My impression is that our Federal Government has resources to overcome even some pretty sophisticated attempts at secrecy. I’m sure, for example, that both the FBI and NSA have to deal with cyber-hiding and cyber-deceipt from foreign agencies and agents far more highly developed than any public BBS could possibly mobilize. I believe, therefore, that in the war againse domestic cyber-crime, technology should be our weapon of first choice, rather than data accumulation.

  2. Orin Kerr says:


    Thanks for posting on these interesting questions.

    I’m curious, though, how can one set of arrests suggest that the Act’s data retention requirements may be unnecessary? In a country of 300 million people, does the fact that 50 people have been arrested (and not yet convicted, as I understand it) really provide evidence that a law is being sufficiently enforced? To be clear, I’m not taking a position one way or another on the data retention law: I’m just not sure why you think this one case sheds light on the question.

    Also, why is Section 230 relevant, given that Section 230 doesn’t apply to criminal investigations? See 230(d)(1)(“Nothing in this section shall be construed to impair the enforcement of section 223 of this Act, chapter 71 (relating to obscenity) or 110 (relating to sexual exploitation of children) of title 18, United States Code, or any other Federal criminal statute.”)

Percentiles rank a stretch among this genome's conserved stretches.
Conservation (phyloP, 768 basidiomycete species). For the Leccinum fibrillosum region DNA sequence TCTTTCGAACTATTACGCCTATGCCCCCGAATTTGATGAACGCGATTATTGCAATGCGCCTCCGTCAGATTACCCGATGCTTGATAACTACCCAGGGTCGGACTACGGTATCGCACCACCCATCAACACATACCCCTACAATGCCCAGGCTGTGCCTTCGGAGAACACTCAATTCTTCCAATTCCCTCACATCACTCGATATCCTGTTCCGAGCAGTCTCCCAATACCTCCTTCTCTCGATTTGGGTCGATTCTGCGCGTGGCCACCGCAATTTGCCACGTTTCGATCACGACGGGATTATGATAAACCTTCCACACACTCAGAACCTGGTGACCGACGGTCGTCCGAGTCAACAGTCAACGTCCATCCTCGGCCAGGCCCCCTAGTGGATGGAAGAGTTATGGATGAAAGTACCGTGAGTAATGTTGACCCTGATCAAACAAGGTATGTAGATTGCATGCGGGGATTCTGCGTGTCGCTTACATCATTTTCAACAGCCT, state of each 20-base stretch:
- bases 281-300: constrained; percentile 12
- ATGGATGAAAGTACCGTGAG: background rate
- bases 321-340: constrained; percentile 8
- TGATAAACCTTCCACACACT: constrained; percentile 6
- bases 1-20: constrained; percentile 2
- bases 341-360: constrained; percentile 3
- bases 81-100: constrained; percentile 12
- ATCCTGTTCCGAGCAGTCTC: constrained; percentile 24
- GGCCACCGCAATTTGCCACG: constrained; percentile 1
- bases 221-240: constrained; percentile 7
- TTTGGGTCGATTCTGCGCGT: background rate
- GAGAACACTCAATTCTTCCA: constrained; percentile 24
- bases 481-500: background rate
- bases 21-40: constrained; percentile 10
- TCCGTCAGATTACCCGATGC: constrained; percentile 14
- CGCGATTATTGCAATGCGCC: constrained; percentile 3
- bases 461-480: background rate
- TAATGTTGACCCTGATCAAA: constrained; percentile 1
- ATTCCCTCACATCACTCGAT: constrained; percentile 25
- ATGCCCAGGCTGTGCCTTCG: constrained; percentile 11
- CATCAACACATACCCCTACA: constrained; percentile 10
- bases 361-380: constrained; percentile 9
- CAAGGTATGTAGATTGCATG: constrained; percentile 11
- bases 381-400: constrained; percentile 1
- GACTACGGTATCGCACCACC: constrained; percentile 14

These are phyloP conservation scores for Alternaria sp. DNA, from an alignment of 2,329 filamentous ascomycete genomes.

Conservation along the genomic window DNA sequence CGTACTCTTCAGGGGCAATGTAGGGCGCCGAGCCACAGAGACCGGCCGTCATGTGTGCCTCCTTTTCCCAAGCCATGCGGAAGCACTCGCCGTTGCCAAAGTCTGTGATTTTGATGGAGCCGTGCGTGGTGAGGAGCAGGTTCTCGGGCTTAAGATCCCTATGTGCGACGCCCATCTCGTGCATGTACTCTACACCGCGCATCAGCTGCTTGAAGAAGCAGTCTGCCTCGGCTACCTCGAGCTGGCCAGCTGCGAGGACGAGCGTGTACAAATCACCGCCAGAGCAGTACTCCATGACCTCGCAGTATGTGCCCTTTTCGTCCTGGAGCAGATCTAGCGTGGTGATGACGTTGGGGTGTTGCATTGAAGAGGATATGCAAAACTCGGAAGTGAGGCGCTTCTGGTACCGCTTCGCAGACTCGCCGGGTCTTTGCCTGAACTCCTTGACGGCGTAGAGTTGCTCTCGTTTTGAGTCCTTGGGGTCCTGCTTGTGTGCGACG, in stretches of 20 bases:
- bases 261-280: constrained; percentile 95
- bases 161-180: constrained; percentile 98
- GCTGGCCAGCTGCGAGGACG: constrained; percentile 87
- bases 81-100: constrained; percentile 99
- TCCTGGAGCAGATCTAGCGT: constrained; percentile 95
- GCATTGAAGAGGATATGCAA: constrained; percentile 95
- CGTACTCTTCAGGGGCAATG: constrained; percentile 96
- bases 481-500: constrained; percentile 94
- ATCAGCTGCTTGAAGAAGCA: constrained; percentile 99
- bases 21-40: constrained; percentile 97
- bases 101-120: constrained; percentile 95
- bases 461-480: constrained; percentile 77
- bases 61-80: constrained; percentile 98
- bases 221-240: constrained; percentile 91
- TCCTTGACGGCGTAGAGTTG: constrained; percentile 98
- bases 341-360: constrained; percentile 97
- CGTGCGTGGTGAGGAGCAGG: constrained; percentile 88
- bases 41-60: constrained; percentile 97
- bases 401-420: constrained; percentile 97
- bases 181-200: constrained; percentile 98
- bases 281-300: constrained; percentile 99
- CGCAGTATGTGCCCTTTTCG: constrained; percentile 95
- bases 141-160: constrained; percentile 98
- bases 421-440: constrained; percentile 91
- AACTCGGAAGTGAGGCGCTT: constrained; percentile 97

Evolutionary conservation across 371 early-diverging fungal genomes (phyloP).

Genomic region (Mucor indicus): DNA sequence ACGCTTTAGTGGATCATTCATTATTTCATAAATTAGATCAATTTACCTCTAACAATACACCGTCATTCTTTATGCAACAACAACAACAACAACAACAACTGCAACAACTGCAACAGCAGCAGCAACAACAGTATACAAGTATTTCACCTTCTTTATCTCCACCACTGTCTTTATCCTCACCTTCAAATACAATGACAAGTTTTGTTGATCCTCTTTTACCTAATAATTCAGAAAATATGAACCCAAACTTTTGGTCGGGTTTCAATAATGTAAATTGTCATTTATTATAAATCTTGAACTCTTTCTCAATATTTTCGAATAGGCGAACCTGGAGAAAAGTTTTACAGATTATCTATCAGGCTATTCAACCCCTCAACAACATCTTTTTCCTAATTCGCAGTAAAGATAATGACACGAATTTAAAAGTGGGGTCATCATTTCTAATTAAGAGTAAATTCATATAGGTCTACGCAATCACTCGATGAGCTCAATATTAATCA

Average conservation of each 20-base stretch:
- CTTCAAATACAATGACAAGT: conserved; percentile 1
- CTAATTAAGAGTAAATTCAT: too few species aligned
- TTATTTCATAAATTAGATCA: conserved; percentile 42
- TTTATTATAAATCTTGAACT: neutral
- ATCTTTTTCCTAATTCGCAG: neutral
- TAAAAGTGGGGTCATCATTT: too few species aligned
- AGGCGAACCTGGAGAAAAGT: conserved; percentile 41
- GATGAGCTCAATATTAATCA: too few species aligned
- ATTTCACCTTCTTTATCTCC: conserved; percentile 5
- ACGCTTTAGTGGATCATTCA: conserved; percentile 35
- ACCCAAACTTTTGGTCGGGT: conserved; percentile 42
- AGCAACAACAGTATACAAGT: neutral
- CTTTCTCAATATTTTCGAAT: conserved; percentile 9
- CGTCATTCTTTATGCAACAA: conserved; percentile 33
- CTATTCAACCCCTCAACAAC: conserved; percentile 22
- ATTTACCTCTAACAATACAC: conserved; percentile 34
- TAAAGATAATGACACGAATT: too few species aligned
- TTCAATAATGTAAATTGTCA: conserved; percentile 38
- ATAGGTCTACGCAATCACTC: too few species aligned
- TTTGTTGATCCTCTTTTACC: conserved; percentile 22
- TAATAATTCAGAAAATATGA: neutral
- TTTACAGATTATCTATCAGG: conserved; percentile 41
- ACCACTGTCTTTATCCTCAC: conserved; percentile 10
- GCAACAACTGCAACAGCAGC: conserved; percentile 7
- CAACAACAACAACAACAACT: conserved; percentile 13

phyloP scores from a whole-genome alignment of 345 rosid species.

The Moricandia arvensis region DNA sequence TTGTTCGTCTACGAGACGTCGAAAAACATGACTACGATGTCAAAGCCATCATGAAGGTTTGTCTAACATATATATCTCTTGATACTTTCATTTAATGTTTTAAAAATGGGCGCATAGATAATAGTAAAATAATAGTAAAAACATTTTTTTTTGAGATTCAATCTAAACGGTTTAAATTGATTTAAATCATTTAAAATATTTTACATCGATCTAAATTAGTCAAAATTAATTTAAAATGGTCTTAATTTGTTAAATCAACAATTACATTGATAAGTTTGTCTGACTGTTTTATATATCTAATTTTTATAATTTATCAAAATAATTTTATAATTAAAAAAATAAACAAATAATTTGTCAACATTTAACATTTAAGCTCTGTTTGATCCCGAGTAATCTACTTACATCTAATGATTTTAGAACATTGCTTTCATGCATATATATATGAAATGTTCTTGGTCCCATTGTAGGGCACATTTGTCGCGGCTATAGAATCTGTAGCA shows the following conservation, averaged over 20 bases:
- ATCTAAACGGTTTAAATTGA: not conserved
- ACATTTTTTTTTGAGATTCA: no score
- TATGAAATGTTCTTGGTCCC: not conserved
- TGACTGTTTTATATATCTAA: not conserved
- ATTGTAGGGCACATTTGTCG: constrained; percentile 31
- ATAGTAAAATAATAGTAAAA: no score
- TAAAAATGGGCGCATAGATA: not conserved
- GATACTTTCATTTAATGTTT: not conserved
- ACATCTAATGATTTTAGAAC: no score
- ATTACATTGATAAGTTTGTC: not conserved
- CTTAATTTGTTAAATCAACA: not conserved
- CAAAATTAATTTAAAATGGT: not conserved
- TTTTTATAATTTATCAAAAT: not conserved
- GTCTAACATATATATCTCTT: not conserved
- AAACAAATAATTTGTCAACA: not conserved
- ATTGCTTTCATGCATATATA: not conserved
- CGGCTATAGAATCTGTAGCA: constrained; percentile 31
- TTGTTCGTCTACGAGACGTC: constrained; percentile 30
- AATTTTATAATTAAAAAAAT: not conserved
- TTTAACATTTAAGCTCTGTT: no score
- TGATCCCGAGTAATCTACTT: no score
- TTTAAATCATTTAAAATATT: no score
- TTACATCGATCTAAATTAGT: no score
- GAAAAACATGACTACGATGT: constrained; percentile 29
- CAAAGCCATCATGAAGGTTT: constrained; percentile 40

Finally, on the law itself, does the law really say that ISPs would also be required to track subscribers’ Internet activity, address, and credit card numbers? Based on a quick read, the version I looked at only appears to say that temporary IP addresses have to be retained. See section 4. Or is that an outdated version of the bill? I haven’t actually looked at the language until now, so maybe I’m just misreading this.

  3. Ken Arromdee says:

    If you could catch child pornographers by searching random people on the street without warrants, would that justify it?

  4. Danielle Citron says: